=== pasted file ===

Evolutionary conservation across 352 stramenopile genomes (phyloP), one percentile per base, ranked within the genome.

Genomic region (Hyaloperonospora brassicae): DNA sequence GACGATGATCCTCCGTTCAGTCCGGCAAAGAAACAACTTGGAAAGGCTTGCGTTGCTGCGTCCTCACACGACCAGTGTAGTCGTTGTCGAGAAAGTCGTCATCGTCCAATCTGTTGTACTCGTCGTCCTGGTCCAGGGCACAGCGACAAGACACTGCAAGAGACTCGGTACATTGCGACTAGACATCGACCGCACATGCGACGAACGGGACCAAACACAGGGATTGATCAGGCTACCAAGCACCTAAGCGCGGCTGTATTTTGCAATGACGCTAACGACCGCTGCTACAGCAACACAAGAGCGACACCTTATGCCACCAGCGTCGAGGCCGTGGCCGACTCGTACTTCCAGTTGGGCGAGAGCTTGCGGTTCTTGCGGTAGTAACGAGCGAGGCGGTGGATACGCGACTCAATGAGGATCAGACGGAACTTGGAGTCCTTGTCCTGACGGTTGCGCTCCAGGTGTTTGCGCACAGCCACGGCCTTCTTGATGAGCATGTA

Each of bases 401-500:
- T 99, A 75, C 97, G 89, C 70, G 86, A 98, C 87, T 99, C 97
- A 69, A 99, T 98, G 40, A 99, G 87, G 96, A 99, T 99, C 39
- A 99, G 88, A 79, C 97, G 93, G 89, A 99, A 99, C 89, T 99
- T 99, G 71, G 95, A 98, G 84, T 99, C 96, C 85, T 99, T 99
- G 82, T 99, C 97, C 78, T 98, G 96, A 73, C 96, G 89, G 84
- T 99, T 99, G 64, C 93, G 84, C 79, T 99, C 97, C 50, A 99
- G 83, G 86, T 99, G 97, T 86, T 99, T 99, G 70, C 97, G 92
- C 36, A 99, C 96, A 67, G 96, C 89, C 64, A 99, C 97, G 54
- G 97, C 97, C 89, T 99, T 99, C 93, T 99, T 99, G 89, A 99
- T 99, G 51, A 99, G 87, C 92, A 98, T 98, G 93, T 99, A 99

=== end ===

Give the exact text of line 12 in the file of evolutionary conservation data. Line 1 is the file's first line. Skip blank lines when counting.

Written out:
- G 97, C 97, C 89, T 99, T 99, C 93, T 99, T 99, G 89, A 99